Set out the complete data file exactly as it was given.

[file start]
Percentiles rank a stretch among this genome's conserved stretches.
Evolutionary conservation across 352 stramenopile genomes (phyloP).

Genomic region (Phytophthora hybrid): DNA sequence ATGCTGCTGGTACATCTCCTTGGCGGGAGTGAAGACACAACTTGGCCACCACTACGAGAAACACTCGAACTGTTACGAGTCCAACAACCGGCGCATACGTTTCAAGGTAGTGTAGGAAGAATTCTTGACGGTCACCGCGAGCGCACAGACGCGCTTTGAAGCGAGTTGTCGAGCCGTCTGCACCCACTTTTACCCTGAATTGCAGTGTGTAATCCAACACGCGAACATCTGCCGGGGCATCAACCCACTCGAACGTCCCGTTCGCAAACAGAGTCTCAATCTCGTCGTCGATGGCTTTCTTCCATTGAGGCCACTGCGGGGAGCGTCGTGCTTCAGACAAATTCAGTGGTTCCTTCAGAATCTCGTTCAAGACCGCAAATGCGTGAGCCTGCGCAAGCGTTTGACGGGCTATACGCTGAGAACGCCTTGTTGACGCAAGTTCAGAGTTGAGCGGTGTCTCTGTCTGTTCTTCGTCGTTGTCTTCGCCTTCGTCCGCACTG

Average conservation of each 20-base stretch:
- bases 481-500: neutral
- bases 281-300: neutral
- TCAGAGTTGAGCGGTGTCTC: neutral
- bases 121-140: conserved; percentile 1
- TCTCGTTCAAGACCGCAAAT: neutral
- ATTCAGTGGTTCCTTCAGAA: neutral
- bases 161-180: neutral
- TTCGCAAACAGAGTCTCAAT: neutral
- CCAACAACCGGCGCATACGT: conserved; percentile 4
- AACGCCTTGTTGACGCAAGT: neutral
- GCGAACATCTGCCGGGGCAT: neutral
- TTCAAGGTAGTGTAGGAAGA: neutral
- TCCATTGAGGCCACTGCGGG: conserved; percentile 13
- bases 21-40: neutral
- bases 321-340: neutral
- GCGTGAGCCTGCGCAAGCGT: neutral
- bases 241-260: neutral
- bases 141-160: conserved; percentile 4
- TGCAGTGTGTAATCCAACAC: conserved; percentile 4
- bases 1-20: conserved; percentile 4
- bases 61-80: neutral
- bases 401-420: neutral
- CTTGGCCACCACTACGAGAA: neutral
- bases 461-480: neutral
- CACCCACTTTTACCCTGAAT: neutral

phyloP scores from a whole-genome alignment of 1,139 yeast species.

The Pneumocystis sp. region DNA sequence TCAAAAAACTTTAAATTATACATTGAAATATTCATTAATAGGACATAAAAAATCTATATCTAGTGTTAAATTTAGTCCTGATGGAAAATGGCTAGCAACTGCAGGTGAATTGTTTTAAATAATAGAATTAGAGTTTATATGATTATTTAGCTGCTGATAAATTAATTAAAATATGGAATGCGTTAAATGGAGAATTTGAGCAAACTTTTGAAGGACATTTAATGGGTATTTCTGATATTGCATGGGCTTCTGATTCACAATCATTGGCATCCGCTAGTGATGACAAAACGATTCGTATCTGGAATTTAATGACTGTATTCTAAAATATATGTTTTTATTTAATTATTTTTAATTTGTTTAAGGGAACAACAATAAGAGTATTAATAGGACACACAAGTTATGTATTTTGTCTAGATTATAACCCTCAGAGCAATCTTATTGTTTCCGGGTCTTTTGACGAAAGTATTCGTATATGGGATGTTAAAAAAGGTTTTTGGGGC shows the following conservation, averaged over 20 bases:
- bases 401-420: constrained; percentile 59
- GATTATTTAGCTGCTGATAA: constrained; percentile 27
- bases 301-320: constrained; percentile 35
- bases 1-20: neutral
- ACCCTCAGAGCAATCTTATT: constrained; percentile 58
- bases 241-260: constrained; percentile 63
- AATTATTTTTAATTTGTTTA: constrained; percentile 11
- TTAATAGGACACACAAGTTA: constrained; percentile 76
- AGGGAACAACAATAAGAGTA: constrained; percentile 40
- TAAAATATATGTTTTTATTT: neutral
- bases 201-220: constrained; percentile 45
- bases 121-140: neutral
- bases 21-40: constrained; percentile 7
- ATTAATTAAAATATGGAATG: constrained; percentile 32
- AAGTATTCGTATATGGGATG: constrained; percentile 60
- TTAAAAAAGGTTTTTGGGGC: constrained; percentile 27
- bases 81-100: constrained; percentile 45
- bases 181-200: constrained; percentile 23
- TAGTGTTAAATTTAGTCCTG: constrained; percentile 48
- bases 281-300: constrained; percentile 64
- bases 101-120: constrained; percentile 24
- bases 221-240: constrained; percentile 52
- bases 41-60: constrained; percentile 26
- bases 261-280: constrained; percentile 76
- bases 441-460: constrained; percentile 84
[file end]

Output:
Percentiles rank a stretch among this genome's conserved stretches.
Evolutionary conservation across 352 stramenopile genomes (phyloP).

Genomic region (Phytophthora hybrid): DNA sequence ATGCTGCTGGTACATCTCCTTGGCGGGAGTGAAGACACAACTTGGCCACCACTACGAGAAACACTCGAACTGTTACGAGTCCAACAACCGGCGCATACGTTTCAAGGTAGTGTAGGAAGAATTCTTGACGGTCACCGCGAGCGCACAGACGCGCTTTGAAGCGAGTTGTCGAGCCGTCTGCACCCACTTTTACCCTGAATTGCAGTGTGTAATCCAACACGCGAACATCTGCCGGGGCATCAACCCACTCGAACGTCCCGTTCGCAAACAGAGTCTCAATCTCGTCGTCGATGGCTTTCTTCCATTGAGGCCACTGCGGGGAGCGTCGTGCTTCAGACAAATTCAGTGGTTCCTTCAGAATCTCGTTCAAGACCGCAAATGCGTGAGCCTGCGCAAGCGTTTGACGGGCTATACGCTGAGAACGCCTTGTTGACGCAAGTTCAGAGTTGAGCGGTGTCTCTGTCTGTTCTTCGTCGTTGTCTTCGCCTTCGTCCGCACTG

Average conservation of each 20-base stretch:
- bases 481-500: neutral
- bases 281-300: neutral
- TCAGAGTTGAGCGGTGTCTC: neutral
- bases 121-140: conserved; percentile 1
- TCTCGTTCAAGACCGCAAAT: neutral
- ATTCAGTGGTTCCTTCAGAA: neutral
- bases 161-180: neutral
- TTCGCAAACAGAGTCTCAAT: neutral
- CCAACAACCGGCGCATACGT: conserved; percentile 4
- AACGCCTTGTTGACGCAAGT: neutral
- GCGAACATCTGCCGGGGCAT: neutral
- TTCAAGGTAGTGTAGGAAGA: neutral
- TCCATTGAGGCCACTGCGGG: conserved; percentile 13
- bases 21-40: neutral
- bases 321-340: neutral
- GCGTGAGCCTGCGCAAGCGT: neutral
- bases 241-260: neutral
- bases 141-160: conserved; percentile 4
- TGCAGTGTGTAATCCAACAC: conserved; percentile 4
- bases 1-20: conserved; percentile 4
- bases 61-80: neutral
- bases 401-420: neutral
- CTTGGCCACCACTACGAGAA: neutral
- bases 461-480: neutral
- CACCCACTTTTACCCTGAAT: neutral

phyloP scores from a whole-genome alignment of 1,139 yeast species.

The Pneumocystis sp. region DNA sequence TCAAAAAACTTTAAATTATACATTGAAATATTCATTAATAGGACATAAAAAATCTATATCTAGTGTTAAATTTAGTCCTGATGGAAAATGGCTAGCAACTGCAGGTGAATTGTTTTAAATAATAGAATTAGAGTTTATATGATTATTTAGCTGCTGATAAATTAATTAAAATATGGAATGCGTTAAATGGAGAATTTGAGCAAACTTTTGAAGGACATTTAATGGGTATTTCTGATATTGCATGGGCTTCTGATTCACAATCATTGGCATCCGCTAGTGATGACAAAACGATTCGTATCTGGAATTTAATGACTGTATTCTAAAATATATGTTTTTATTTAATTATTTTTAATTTGTTTAAGGGAACAACAATAAGAGTATTAATAGGACACACAAGTTATGTATTTTGTCTAGATTATAACCCTCAGAGCAATCTTATTGTTTCCGGGTCTTTTGACGAAAGTATTCGTATATGGGATGTTAAAAAAGGTTTTTGGGGC shows the following conservation, averaged over 20 bases:
- bases 401-420: constrained; percentile 59
- GATTATTTAGCTGCTGATAA: constrained; percentile 27
- bases 301-320: constrained; percentile 35
- bases 1-20: neutral
- ACCCTCAGAGCAATCTTATT: constrained; percentile 58
- bases 241-260: constrained; percentile 63
- AATTATTTTTAATTTGTTTA: constrained; percentile 11
- TTAATAGGACACACAAGTTA: constrained; percentile 76
- AGGGAACAACAATAAGAGTA: constrained; percentile 40
- TAAAATATATGTTTTTATTT: neutral
- bases 201-220: constrained; percentile 45
- bases 121-140: neutral
- bases 21-40: constrained; percentile 7
- ATTAATTAAAATATGGAATG: constrained; percentile 32
- AAGTATTCGTATATGGGATG: constrained; percentile 60
- TTAAAAAAGGTTTTTGGGGC: constrained; percentile 27
- bases 81-100: constrained; percentile 45
- bases 181-200: constrained; percentile 23
- TAGTGTTAAATTTAGTCCTG: constrained; percentile 48
- bases 281-300: constrained; percentile 64
- bases 101-120: constrained; percentile 24
- bases 221-240: constrained; percentile 52
- bases 41-60: constrained; percentile 26
- bases 261-280: constrained; percentile 76
- bases 441-460: constrained; percentile 84